Palestine hears another voice against change in grading scale

EAST PALESTINE – Despite the majority of teaching staff being in favor, more concerns were shared this week about the district’s possible grading scale change that was tabled at the June meeting.

Dan McKinstry, retired teacher and current varsity softball coach, told the board of education that if the district implements the change it will send a message to students that they are lowering their expectations.

Should the board make a decision soon, the change will not be implemented this school year.

“I have thought long and hard about this, and I am very upset … I don’t want to see us expect less of our kids, and I am afraid that message might be transferred. I just don’t want to see us lower our standards when we are at the top,” McKinstry said.

He added that the district shouldn’t “go the other way” when standards are being raised in other areas, like state testing.

Lower grading scales are also not appealing to colleges, and more college freshman are required to take remediation courses because they are struggling academically, he said.

“Very few of our students have to take remediation courses,” he added.

Board member Ron Novak, also not in favor of the change, said the district already has ways of accommodating students struggling academically and lowering scores shouldn’t be necessary.

While the district does not offer advanced placement courses, it does offer different levels of courses. “We accommodate students based on their needs,” he said.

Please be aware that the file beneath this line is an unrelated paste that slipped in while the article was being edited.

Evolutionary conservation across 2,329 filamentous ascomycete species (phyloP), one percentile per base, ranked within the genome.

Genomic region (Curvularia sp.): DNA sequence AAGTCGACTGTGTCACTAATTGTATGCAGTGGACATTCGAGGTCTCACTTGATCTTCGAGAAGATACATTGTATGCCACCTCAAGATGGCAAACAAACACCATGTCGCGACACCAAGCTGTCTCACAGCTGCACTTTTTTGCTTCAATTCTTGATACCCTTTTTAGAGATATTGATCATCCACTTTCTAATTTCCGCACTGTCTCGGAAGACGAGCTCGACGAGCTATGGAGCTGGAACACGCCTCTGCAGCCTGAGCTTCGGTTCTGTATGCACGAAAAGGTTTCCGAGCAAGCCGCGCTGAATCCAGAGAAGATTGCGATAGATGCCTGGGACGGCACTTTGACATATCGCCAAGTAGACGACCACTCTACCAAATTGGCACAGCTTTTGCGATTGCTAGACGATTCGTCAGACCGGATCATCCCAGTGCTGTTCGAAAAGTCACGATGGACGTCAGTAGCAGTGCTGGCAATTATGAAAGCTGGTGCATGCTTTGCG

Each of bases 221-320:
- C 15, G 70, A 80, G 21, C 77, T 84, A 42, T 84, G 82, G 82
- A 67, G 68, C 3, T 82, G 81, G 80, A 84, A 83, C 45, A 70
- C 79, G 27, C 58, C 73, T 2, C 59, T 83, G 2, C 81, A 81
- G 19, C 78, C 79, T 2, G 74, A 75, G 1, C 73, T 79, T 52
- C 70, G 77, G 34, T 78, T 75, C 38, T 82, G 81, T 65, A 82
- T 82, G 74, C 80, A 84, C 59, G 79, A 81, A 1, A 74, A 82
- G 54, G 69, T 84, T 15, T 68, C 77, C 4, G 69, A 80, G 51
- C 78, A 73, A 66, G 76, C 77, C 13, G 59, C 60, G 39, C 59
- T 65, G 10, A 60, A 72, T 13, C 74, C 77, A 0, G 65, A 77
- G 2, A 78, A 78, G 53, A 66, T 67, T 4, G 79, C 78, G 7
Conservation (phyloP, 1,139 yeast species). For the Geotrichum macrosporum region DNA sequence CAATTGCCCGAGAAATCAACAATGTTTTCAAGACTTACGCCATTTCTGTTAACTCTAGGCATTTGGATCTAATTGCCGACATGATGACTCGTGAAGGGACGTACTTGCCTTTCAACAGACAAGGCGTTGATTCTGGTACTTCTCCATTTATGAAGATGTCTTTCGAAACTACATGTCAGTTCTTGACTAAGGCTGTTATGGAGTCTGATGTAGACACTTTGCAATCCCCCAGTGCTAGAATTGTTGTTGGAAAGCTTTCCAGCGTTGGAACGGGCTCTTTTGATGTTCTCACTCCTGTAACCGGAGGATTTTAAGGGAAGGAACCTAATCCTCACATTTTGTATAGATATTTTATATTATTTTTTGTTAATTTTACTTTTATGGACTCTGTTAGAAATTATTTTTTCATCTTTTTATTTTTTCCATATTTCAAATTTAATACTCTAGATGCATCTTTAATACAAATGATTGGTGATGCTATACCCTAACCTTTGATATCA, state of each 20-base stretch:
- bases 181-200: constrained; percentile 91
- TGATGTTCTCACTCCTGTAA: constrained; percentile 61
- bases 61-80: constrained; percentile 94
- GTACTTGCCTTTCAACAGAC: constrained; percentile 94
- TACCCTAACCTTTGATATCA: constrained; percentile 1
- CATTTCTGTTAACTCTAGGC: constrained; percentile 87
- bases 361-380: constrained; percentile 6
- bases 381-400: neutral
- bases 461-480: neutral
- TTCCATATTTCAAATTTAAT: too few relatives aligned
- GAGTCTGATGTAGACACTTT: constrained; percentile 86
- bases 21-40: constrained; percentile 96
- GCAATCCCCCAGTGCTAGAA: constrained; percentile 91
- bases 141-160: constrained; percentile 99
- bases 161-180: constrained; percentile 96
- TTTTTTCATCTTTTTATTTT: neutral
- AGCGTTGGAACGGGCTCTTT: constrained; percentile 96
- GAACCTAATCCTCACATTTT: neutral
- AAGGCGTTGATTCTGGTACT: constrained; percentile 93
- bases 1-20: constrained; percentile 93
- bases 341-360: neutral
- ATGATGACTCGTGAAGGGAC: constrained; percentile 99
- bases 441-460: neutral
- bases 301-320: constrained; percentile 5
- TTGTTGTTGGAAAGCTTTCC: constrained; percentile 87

The district’s current grading scale allows students to obtain an “A” with the lowest score of 93 percent while the lowest score to pass a class is 70 percent. The new grading scale would change the lowest “A” grade to 92 percent and lowest “D” grade to 65 percent.

Superintendent George Fisk asked the board to approve the change at the June meeting, hoping to have it in place for the new school year, but the board – with the exception of Rube Ginder – opted to table the matter.

Ginder said after that meeting he supported Fisk’s recommendation, but did not offer further comments. He also did not comment after McKinstry brought it up during the public portion of this week’s meeting.

Fisk replied that changing the scale does not mean the district is changing its academic “rigor,” and emphasized there is a difference between the two.

The district’s “stringent standards” come from quality teachers, he added, and reiterated the change was “overwhelmingly supported by the staff.”

The staff was briefed on the scale and asked for input before it was brought before the board. With no decision made, it remains tabled.

In other business, the board accepted the resignation of middle and high school assistant principal Christopher Canann, who left for a job outside the district. They then approved hiring special education director Justin Haren for the position, and combining the two positions to save money.

The salary for the positions alone were $54,060 and $45,000 and Fisk said combining them will result in a total salary of $70,000, saving $29,060.

Haren, a former Toledo resident, was hired as special education director in August of last year and was provided through the Columbiana County Educational Service Center.

He was working 2.5 days a week as special education director and hiring him for the full-time position will allow him to be on hand every day, providing more time to dedicate to that position as well, Fisk explained.

The board approved giving him a three-year contract for the combined positions.

In other business, Fisk said the purchase of the property at 914 Bacon Street is pending the completion of an environmental study and a survey, which was recommended by the district’s attorney.

The district is paying $1,885 for the study through RP Environmental of Mentor. The board agreed at the July meeting to purchase the property for $79,900 to house its 10 buses.

Two stall garages are already located on the property the district used about 20 years ago and is looking to use again since it switched maintenance providers.

The district housed its buses at Nulfco through the former provider but needed to find a new space after opting to go with OS Hill in East Liverpool, Fisk said.